• the hazards associated with working with lead
  • how to use dust controls, and how to check that they are working
  • how to maintain and clean equipment safely
  • how to look after personal protective equipment (PPE)
  • what to do if something goes wrong

Check workers:

  • use the controls provided
  • follow the correct work method
  • turn up for medical surveillance;
  • follow the rules on personal hygiene

For clarification or more information, please visit the HSE web page http://www.hse.gov.uk/lead/ or contact us on 07896 016380 or at Fiona@eljay.co.uk, and we’ll be happy to help.

HSE and HMRC working together for you – growing your business

Find answers to typical questions for growing businesses on health and safety and taking on new employees in this live webinar (seminar conducted over the internet).

Webinar overview

As your business starts to grow or you take on more employees you’ll face new issues and concerns. HMRC and the Health and Safety Executive are working together to deliver a live webinar about the typical situations you are likely to face. It looks at some of the questions you may have and guides you through the answers.

Webinar dates

  • 17 November 2015, 10am – 11am, register by clicking on the below link: https://attendee.gotowebinar.com/register/7646516601989812225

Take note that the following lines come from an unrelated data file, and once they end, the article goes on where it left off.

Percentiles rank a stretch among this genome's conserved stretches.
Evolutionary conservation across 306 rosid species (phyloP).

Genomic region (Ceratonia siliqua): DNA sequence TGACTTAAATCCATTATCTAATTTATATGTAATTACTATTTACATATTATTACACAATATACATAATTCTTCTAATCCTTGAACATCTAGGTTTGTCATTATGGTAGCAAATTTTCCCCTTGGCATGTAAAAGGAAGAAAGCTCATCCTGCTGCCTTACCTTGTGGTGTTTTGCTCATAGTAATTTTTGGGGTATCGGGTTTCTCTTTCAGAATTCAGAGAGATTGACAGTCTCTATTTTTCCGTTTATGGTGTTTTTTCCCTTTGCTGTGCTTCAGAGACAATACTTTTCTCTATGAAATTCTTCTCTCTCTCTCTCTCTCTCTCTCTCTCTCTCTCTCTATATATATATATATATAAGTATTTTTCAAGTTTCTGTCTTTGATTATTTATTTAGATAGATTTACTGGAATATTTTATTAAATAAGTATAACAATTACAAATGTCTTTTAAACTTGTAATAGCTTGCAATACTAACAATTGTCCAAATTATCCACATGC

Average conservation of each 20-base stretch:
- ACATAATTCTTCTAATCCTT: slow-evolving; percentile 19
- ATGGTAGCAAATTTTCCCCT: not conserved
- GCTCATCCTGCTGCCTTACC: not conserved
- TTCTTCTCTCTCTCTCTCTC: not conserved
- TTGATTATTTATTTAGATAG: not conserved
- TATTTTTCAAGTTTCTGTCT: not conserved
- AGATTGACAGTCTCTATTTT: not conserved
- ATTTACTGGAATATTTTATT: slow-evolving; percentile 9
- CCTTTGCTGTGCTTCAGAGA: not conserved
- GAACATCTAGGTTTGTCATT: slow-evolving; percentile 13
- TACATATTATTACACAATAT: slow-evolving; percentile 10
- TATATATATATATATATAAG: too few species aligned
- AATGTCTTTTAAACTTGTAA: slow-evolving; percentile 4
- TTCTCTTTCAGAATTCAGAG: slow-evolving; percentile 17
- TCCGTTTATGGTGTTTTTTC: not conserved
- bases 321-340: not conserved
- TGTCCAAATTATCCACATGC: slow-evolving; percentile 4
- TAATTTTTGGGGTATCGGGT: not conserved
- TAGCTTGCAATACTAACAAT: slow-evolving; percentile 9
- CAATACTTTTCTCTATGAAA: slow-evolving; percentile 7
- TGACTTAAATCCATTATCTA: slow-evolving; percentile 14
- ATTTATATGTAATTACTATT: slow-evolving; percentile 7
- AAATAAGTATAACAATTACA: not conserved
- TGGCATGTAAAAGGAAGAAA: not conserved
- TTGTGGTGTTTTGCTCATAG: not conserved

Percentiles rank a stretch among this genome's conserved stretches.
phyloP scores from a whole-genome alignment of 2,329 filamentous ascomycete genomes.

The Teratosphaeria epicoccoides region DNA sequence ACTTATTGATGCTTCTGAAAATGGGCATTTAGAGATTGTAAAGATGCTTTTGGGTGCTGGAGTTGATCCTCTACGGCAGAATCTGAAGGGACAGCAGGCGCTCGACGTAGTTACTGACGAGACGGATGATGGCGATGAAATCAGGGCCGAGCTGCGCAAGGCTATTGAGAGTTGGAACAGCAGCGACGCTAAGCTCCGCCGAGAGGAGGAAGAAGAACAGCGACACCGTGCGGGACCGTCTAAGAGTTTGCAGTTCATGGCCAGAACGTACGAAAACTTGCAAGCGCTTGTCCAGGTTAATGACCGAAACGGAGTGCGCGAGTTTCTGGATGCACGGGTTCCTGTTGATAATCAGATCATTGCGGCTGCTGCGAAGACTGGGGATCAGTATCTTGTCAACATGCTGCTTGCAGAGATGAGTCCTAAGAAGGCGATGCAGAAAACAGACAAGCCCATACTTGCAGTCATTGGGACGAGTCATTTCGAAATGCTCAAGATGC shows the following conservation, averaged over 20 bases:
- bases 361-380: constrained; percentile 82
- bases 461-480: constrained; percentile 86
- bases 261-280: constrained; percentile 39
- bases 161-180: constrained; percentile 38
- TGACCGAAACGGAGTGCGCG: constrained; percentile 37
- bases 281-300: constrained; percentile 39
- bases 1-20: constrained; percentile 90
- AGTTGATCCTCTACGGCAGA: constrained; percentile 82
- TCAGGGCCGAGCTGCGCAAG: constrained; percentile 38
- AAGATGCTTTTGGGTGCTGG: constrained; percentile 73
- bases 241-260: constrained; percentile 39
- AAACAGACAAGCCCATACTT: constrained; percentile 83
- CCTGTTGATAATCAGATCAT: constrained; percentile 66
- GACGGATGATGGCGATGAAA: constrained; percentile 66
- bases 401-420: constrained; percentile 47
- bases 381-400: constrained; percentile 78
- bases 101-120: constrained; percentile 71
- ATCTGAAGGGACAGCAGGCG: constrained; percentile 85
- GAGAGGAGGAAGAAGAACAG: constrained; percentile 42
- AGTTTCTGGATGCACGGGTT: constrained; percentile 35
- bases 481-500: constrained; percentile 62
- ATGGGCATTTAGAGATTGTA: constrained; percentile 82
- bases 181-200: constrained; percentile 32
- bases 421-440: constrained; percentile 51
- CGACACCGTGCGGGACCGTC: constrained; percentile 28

• 15 December 2015, 10am – 11am, registration (TBA)
  • 12 January 2016, 10am – 11am, registration (TBA)
  • 9 February 2016, 10am – 11am, registration (TBA)
  • 8 March 2016, 10am – 11am, registration (TBA)

Once you have registered the webinar organizer will communicate with you regarding these events.

Alternatively, if you have any questions regarding any aspect of health and safety, contact us on 07896 016380 or at Fiona@eljay.co.uk, and we’ll be happy to help.

Contains public sector information published by GOV.UK and the Health and Safety Executive and licensed under the Open Government Licence

 

 

HEALTH & SAFETY NEWS UPDATE – 27TH AUGUST 2015

IN THIS UPDATE

Introduction

Self-employed – do I have duties?

Business case studies

Safety Alert – ‘Norfolk Range’ large wheeled dry powder fire extinguishers manufactured before 2009 by UK Fire International Ltd

Links to guidance on CDM 2015

Introduction